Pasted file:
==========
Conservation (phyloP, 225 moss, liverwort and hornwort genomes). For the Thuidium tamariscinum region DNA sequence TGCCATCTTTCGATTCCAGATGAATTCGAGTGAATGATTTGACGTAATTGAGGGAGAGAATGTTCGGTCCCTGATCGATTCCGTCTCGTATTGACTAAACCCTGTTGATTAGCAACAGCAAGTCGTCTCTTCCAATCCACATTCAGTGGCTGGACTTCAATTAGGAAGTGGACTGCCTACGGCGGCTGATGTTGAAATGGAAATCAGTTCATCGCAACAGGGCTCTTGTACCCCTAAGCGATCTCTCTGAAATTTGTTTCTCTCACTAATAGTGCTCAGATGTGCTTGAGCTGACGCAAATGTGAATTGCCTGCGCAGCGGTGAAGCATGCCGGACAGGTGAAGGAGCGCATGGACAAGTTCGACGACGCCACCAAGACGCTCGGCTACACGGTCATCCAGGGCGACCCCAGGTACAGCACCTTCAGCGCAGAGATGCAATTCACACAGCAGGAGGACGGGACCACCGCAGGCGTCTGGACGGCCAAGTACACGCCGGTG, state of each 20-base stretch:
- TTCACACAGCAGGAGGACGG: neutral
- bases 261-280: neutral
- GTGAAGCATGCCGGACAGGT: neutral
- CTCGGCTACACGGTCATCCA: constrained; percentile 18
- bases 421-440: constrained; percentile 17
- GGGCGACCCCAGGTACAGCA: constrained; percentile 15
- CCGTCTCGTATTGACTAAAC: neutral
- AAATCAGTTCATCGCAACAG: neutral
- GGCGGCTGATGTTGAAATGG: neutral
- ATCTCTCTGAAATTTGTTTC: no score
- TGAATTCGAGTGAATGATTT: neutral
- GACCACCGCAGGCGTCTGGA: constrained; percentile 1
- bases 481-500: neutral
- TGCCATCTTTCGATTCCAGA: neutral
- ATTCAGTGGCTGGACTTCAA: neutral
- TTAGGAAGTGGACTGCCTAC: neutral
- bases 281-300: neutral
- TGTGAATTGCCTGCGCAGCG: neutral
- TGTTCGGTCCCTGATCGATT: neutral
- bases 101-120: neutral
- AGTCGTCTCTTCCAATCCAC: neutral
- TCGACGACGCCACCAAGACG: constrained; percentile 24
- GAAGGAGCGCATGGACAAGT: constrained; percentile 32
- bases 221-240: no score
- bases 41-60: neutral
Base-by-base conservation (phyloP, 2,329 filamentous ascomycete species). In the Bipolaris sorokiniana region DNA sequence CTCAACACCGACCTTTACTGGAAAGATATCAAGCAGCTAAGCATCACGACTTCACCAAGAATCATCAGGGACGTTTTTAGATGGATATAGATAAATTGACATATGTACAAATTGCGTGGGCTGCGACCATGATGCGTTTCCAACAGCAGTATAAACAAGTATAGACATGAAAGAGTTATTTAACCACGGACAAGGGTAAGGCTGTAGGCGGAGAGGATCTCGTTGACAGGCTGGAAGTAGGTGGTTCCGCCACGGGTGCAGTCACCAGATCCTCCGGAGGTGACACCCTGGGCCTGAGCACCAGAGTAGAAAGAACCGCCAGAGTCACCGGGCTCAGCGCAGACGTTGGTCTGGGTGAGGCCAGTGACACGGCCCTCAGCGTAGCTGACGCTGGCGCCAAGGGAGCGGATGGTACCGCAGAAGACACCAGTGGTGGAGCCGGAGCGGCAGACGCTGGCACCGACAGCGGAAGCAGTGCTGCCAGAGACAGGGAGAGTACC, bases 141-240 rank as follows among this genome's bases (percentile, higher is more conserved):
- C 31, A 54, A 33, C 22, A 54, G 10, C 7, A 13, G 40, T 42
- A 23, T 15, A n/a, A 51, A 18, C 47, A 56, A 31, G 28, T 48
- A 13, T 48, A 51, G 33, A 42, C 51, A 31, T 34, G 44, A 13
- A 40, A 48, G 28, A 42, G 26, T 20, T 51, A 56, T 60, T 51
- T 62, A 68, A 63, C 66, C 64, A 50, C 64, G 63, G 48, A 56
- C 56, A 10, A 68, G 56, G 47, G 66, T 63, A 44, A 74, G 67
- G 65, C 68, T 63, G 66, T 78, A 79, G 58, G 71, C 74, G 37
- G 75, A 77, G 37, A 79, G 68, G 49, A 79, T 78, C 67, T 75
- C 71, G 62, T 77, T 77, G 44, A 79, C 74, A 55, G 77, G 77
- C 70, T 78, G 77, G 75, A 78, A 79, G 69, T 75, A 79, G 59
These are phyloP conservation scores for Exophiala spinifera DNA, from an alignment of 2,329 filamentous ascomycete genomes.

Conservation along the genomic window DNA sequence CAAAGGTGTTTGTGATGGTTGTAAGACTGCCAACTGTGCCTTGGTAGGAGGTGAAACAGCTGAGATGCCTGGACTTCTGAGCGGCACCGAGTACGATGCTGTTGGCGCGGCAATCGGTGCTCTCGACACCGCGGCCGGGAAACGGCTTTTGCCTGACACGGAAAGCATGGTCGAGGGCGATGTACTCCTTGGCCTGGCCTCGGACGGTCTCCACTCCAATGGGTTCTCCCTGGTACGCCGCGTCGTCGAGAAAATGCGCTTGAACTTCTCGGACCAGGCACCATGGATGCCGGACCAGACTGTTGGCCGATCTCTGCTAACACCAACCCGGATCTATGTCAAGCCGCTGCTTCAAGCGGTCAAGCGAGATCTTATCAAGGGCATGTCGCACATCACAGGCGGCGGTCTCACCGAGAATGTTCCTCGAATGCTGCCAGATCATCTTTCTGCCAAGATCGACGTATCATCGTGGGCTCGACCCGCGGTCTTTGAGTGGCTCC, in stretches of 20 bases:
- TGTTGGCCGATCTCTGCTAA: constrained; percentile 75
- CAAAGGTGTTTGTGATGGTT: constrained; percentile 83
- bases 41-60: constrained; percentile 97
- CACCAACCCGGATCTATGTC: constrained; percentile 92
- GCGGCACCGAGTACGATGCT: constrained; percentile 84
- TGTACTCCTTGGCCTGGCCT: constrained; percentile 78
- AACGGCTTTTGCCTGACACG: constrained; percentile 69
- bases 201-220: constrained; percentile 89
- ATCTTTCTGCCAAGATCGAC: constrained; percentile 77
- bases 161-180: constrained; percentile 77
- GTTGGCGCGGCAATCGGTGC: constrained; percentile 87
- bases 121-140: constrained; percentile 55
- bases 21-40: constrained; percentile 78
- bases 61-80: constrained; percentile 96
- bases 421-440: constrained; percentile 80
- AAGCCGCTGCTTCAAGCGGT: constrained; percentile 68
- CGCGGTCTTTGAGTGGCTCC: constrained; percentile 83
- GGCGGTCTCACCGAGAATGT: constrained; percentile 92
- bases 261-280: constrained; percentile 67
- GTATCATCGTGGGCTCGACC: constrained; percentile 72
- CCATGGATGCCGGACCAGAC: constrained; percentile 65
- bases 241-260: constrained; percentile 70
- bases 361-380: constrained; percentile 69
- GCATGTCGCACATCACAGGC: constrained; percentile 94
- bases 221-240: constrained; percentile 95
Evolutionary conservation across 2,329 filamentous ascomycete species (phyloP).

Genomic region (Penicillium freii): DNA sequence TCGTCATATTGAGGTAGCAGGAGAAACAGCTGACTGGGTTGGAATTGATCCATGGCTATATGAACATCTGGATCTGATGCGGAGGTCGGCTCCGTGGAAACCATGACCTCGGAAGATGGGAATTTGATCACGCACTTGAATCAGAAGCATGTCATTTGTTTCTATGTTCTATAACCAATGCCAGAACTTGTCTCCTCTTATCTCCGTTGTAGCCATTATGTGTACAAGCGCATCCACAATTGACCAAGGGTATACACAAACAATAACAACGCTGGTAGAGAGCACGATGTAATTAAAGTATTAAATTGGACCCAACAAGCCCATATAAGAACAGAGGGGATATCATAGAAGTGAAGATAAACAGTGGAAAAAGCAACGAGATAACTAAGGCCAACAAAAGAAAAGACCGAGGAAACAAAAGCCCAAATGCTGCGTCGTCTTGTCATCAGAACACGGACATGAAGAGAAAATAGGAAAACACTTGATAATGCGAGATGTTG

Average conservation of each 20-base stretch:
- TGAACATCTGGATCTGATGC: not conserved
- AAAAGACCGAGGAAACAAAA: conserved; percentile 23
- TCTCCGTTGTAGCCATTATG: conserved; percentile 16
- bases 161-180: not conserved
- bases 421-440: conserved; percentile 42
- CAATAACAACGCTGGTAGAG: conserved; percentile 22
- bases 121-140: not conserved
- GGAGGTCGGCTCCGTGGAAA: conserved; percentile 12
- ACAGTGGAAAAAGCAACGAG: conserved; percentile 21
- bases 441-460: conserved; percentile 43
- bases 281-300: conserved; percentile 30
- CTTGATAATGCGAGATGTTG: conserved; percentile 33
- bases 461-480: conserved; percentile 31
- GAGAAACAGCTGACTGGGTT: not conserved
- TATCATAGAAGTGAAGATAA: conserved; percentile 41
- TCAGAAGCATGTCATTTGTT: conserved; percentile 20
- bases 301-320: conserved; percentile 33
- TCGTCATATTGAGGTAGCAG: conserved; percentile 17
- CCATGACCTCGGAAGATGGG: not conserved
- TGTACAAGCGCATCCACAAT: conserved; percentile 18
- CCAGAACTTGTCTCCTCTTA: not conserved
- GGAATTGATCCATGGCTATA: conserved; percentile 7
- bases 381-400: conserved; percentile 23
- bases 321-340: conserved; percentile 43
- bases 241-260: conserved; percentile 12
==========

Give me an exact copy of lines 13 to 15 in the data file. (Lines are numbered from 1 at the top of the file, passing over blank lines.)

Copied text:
- GACCACCGCAGGCGTCTGGA: constrained; percentile 1
- bases 481-500: neutral
- TGCCATCTTTCGATTCCAGA: neutral